Argentina has signed an agreement with US hedge funds to settle a protracted dispute over its failure to repay billions of dollars worth of bonds. It will pay the funds who sued the nation about $4.6bn to settle claims. They had bought the bonds at heavily discounted prices after the country’s economy collapsed in 2001.
The previous government of President Cristina Fernandez de Kirchner, refused to negotiate with the investors, labelling them “vulture funds”.
The agreement is a victory for Mauricio Macri, who was sworn in as Argentina’s president in December.
He reversed the non-payment stance taken by his predecessor.
Daniel Gallas, BBC South America Business Correspondent, said there was still a lot of work to be done.
He said that after winning over the hedge funds Mr Macri must now convince his own congress that this is a good deal for the country.
“The previous administration of Cristina Fernandez de Kirchner had approved a ‘lock law’ which forbids Argentina from paying out hedge funds in the terms that were negotiated today,” he said.
“If Mr Macri is to deliver on his promise to get Argentina borrowing internationally again, he must get politicians to repeal that law.”
Analysis: Veronica Smink, BBC Argentina
If Argentina finalizes a deal with hostile funds NML and Aurelius Capital it would force the remaining holdouts to negotiate and could mean the end of a 15 year battle that turned the country into a pariah of the international markets.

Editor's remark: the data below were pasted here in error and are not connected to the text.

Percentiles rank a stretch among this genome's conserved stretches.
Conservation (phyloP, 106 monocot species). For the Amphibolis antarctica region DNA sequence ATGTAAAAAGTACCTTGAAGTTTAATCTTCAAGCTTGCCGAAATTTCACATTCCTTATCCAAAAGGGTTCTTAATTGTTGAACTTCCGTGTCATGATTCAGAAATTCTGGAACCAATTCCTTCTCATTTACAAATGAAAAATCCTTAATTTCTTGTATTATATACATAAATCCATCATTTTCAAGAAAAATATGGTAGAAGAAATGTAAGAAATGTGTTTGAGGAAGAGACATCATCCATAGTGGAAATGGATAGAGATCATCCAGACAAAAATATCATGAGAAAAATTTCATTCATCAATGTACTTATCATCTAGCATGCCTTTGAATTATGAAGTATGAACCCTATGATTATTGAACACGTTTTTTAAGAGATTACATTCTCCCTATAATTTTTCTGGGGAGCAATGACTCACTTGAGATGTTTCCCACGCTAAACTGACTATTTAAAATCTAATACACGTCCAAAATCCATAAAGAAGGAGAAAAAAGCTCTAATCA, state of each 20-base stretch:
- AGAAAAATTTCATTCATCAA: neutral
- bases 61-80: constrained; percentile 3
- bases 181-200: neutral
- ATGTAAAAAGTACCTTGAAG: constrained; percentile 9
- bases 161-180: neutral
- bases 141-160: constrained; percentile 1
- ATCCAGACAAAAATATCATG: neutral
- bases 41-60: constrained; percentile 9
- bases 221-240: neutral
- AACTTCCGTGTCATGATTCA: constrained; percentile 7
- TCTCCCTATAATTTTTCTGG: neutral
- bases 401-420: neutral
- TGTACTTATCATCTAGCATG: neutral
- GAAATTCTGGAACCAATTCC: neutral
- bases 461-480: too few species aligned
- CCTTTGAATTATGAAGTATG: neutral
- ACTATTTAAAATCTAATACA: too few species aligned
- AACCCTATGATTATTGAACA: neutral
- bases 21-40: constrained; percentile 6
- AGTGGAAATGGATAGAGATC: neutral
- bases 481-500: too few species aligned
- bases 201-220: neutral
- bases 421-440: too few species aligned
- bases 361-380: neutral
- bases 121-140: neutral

While its Latin American neighbours have had access to credit at around 5% interest rates, Argentina had been forced till now to pay at least double, leaving the country without much needed financial help.
An agreement would also pave the way for future international investment, as it would create confidence in the country and it’s adherence to the rule of law.
But the deal will also have a political cost for president Mauricio Macri, as the fight against the “vulture funds” – as they are called locally – is considered a matter of national pride by many, who applauded previous president Cristina Kirchner’s stand against them.
The creditors were led by hedge funds NML Capital and Aurelius Capital Management.
Daniel Pollack, the court-appointed mediator, said: “It gives me greatest pleasure to announce that the 15-year pitched battle between the Republic of Argentina and Elliott Management, led by Paul Singer, is now well on its way to being resolved.”
The long-standing dispute has restricted the country’s access to international credit markets.
After the announcement was made the Buenos Aires Stock Exchange’s benchmark Merval Index was up by 3%.